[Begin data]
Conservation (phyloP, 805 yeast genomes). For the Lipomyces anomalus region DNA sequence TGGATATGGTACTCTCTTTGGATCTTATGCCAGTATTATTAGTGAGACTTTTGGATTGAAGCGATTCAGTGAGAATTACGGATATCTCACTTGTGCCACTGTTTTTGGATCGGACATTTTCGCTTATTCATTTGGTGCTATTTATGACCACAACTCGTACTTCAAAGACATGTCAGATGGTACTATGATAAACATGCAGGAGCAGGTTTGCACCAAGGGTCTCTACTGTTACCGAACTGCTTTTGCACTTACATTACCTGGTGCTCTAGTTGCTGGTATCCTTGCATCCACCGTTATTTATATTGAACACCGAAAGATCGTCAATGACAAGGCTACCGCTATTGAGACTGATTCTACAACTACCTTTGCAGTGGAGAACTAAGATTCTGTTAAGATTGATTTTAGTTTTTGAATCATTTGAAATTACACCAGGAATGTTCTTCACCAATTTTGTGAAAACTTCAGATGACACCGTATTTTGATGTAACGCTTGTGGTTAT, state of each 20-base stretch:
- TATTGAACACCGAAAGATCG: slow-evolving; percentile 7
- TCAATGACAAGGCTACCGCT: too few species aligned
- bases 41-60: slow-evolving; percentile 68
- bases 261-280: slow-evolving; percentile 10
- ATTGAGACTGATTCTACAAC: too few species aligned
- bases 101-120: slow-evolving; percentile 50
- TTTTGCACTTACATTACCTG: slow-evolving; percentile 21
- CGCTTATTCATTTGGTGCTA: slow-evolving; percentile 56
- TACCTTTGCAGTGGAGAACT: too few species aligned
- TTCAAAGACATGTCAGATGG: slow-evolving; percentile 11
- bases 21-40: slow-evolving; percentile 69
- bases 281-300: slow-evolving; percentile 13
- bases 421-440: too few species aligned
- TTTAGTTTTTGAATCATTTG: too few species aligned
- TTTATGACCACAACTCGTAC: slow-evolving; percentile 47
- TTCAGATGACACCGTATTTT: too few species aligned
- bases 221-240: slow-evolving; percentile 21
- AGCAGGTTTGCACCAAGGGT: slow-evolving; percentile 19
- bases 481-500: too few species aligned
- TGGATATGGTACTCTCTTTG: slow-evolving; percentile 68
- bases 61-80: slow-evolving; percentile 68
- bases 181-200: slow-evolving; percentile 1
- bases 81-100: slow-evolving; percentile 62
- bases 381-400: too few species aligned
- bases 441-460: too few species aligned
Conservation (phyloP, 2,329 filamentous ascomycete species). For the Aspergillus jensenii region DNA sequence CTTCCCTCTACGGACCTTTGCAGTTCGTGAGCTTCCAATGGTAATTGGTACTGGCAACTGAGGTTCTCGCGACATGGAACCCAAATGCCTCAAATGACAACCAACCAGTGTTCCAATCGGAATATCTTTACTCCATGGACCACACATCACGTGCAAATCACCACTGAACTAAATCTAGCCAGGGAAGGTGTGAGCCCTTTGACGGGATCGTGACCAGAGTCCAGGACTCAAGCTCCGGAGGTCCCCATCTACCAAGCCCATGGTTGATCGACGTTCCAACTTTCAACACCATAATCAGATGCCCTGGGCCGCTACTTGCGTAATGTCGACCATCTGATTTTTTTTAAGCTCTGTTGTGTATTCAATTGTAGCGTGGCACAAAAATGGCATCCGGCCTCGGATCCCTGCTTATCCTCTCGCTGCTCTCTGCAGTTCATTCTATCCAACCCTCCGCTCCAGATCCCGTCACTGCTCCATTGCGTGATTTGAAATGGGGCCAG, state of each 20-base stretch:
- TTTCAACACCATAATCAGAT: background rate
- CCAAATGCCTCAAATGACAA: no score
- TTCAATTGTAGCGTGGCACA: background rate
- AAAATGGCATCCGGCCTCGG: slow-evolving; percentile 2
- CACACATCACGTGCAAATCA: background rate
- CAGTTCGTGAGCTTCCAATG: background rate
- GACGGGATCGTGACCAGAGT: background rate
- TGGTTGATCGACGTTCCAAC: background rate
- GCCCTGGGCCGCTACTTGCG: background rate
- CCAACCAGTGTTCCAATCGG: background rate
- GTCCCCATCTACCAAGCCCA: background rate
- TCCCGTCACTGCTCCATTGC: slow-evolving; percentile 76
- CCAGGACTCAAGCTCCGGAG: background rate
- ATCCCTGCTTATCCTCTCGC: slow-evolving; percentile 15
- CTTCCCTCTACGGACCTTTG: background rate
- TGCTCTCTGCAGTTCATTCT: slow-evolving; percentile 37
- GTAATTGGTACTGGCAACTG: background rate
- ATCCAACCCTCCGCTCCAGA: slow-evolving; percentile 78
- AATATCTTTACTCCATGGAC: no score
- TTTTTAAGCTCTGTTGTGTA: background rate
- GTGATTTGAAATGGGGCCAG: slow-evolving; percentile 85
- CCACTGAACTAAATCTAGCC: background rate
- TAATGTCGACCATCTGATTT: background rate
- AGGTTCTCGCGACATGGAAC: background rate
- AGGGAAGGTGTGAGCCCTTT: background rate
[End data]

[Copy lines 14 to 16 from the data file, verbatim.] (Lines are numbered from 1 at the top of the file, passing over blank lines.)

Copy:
- bases 421-440: too few species aligned
- TTTAGTTTTTGAATCATTTG: too few species aligned
- TTTATGACCACAACTCGTAC: slow-evolving; percentile 47